Construction of the pad began in January 2015 and was completed in June 2015. Kennedy Space Center director Robert D. Cabana and representatives from the Ground Systems Development and Operations (GSDO) Program and the Center Planning and Development (CPD) and Engineering directorates marked the completion of the new pad during a ribbon-cutting ceremony on July 17, 2015. "As America's premier spaceport, we're always looking for new and innovative ways to meet America's launch needs, and one area that was missing was small class payloads", Cabana said.
The concrete pad measures about 50 feet (15 m) wide by about 100 feet (30 m) long and could support the combined weight of a fueled launch vehicle, payload, and customer-provided launch mount up to about 132,000 pounds (60,000 kg), and an umbilical tower structure, fluid lines, cables, and umbilical arms weighing up to about 47,000 pounds (21,000 kg). There is a universal propellant servicing system to provide liquid oxygen and liquid methane fueling capabilities for a variety of small-class rockets.
With the addition of Launch Complex 39C, KSC offered the following processing and launching features for companies working with small-class vehicles (maximum thrust up to 200,000 lbf or 890 kN):
Previous Kennedy Space Center (KSC) Master Plan recommendations—in 1966, 1972, and 1977—noted that an expansion of KSC's vertical launch capacity could occur when the market demand existed. The 2007 Site Evaluation Study recommended an additional vertical launch pad, Launch Complex 49 (LC-49), to be sited north of existing LC-39B.
As part of the Environmental Impact Study (EIS) process, this proposed launch complex was consolidated from two pads (designated in the 1963 plans as 39C and 39D) to one that would provide greater separation from LC-39B. The area was expanded to accommodate a wider variety of launch azimuths, helping to protect against potential overflight concerns of LC-39B. This LC-49 launch facility could accommodate medium to large launch vehicles.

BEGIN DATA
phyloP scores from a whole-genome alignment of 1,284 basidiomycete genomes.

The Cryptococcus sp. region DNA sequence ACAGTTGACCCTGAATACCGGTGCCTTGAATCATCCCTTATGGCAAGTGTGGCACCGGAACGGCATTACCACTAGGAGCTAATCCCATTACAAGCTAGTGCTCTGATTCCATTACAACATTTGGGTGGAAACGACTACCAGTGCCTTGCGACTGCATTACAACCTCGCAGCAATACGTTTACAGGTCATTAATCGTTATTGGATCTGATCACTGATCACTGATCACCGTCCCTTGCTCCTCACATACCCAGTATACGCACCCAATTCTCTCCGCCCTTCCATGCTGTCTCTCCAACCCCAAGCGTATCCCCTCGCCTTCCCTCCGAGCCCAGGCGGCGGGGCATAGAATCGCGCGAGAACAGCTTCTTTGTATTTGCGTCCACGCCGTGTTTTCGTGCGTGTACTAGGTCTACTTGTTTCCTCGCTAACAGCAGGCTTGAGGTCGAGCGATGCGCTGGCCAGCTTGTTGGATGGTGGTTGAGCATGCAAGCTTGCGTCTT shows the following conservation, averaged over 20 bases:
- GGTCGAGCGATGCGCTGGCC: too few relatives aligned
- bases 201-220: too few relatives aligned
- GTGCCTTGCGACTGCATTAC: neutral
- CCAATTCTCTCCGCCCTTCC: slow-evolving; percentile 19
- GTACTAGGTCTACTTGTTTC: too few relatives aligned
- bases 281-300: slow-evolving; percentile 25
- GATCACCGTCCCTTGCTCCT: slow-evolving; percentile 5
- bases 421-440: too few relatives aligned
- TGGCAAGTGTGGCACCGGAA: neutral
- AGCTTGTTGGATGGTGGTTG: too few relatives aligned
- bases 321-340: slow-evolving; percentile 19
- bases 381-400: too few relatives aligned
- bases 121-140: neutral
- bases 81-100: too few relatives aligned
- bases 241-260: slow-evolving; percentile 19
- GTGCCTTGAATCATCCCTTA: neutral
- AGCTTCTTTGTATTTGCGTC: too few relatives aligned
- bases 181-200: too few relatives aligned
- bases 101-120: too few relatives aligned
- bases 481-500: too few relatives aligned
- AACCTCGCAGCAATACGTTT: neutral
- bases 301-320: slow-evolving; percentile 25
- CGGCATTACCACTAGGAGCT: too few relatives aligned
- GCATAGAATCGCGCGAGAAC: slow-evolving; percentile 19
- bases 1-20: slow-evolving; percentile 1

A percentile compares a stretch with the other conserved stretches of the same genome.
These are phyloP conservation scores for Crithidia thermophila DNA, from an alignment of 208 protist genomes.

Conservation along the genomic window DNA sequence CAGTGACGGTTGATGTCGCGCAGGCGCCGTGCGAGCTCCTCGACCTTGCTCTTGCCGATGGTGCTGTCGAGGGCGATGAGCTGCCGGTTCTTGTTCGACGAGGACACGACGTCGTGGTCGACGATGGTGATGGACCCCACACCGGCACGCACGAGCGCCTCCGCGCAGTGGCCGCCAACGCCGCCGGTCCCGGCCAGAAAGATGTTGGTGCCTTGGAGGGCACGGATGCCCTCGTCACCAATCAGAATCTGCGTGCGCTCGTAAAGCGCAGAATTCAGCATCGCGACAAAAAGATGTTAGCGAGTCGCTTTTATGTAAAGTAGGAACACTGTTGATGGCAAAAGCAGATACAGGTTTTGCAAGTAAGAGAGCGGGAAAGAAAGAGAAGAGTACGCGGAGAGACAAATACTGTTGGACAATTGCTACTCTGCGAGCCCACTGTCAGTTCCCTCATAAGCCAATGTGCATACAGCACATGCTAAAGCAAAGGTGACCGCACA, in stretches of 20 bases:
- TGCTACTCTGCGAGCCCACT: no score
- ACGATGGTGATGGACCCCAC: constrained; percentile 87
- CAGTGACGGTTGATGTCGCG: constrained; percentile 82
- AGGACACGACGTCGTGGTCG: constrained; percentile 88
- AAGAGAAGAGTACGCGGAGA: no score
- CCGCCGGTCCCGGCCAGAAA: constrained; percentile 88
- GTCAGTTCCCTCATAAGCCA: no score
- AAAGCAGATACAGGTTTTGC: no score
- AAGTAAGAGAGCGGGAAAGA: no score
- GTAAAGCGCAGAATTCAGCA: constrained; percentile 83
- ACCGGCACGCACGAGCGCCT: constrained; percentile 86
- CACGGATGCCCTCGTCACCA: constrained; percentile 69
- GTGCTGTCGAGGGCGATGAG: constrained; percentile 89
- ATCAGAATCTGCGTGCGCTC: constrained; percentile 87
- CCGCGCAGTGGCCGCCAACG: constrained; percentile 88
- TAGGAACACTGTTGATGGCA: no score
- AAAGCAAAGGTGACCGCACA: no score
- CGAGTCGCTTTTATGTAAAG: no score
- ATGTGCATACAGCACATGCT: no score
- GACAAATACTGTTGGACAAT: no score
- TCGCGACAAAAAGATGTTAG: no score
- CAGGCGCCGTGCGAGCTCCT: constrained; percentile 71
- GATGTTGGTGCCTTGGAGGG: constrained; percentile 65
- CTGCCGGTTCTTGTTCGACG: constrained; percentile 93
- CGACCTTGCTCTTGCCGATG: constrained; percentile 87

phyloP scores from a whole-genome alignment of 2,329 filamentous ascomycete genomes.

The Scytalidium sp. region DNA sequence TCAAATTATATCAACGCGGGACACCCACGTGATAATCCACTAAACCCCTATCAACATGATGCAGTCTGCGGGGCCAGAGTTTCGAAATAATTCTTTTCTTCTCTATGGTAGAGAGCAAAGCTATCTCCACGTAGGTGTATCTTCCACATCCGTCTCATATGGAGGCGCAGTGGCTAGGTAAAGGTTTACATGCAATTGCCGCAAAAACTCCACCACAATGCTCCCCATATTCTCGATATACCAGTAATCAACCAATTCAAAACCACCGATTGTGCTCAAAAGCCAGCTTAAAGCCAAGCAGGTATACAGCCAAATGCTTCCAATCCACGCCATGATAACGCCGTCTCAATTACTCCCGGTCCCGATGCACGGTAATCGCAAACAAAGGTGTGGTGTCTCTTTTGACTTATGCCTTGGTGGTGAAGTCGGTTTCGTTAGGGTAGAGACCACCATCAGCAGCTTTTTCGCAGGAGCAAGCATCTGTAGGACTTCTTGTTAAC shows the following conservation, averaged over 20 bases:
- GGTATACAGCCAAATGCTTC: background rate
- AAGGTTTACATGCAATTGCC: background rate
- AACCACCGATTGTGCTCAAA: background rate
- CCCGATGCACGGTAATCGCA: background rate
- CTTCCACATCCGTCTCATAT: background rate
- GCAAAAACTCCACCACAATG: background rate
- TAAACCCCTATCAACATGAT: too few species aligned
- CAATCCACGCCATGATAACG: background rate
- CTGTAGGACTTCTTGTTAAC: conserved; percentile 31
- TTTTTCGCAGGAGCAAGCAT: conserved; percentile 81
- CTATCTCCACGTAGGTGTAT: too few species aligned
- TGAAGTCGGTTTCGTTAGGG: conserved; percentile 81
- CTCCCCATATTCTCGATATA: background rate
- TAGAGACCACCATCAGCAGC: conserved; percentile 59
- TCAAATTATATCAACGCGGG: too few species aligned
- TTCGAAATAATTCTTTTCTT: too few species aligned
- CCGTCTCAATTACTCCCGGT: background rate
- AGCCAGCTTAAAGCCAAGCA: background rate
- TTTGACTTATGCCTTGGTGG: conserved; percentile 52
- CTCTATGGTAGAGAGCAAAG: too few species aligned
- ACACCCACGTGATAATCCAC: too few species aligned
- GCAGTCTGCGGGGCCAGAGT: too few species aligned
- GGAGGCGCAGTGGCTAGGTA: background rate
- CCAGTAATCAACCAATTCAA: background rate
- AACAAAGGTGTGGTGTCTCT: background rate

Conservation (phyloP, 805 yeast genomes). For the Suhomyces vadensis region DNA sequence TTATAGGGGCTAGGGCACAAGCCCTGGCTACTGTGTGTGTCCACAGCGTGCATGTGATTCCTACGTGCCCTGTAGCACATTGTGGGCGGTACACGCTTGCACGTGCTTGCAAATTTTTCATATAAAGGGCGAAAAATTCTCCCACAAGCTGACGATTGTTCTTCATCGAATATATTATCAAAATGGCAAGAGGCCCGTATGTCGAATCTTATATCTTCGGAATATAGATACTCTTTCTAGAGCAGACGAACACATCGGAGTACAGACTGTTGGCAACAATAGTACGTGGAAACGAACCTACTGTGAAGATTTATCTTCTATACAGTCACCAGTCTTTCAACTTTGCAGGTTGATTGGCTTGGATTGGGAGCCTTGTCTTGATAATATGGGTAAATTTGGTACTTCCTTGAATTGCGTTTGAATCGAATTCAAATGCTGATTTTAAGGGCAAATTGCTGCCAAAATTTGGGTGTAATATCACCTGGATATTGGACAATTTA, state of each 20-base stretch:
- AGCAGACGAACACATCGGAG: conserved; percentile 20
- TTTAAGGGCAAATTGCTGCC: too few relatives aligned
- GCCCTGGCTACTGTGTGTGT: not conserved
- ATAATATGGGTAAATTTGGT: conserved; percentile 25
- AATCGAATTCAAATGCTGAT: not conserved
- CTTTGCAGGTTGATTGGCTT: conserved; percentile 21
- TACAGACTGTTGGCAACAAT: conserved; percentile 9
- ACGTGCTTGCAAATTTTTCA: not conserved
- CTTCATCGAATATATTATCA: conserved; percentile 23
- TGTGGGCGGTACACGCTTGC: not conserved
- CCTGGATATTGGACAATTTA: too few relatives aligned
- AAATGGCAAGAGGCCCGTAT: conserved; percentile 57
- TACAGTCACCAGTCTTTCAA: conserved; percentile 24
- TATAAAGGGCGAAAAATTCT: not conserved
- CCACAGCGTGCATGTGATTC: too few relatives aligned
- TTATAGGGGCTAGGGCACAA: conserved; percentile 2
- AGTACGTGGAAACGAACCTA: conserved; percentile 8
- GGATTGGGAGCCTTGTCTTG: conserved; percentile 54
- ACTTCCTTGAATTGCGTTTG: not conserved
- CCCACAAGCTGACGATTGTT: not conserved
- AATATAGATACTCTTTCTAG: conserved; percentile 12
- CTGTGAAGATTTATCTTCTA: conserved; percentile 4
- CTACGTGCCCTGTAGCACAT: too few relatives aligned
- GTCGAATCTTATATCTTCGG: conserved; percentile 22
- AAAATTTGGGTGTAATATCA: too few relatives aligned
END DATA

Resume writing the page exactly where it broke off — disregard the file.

The 2007 Vertical Launch Site Evaluation Study concluded that a vertical launch pad could also be sited to the south of 39A, and to the north of pad 41, to accommodate small to medium launch vehicles. Designated as Launch Complex 48 (LC-48), this area is best suited to accommodate small to medium class launch vehicles, due to its closer proximity to LC-39A and LC-41. Due to the nature of these activities, required quantity-distance arcs, launch hazard impact limit lines, other safety setbacks, and exposure limits will be specified for safe operations. Details of the proposed launch pads were published in the Kennedy Space Center Master Plan in 2012.
The Master Plan also notes a proposed New Vertical Launchpad northwest of LC-39B and a Horizontal Launch Area north of the LC-49 and converting the Shuttle Landing Facility (SLF) and its apron areas into a second Horizontal Launch Area.
Space Florida has proposed that Launch Complex 48 be developed for use by Boeing's Phantom Express and that three landing pads be built for reusable booster systems, to provide more landing options for SpaceX's Falcon 9 and Falcon Heavy, Blue Origin's New Glenn, and other potential reusable vehicles. The pads would be located east of the Horizontal Launch Area and north of LC-39B
In August 2019, SpaceX submitted an Environmental Assessment for Starship launch system at Kennedy Space Center. This document included plans for the construction of additional structures at LC-39A to support Starship launches, including a dedicated pad, liquid methane tanks, and a Landing Zone. These are separate from the existing structures that support Falcon 9 and Falcon Heavy launches.
As the shuttle program nears retirement, KSC officials are evaluating whether other facilities that supported three decades of shuttle flights will transition to serve new vehicles or be discarded. The center is offering use of its launch pads, runway, Vehicle Assembly Building high bays, hangars and firing rooms to private companies expected to play a bigger role in NASA missions and a growing commercial space market.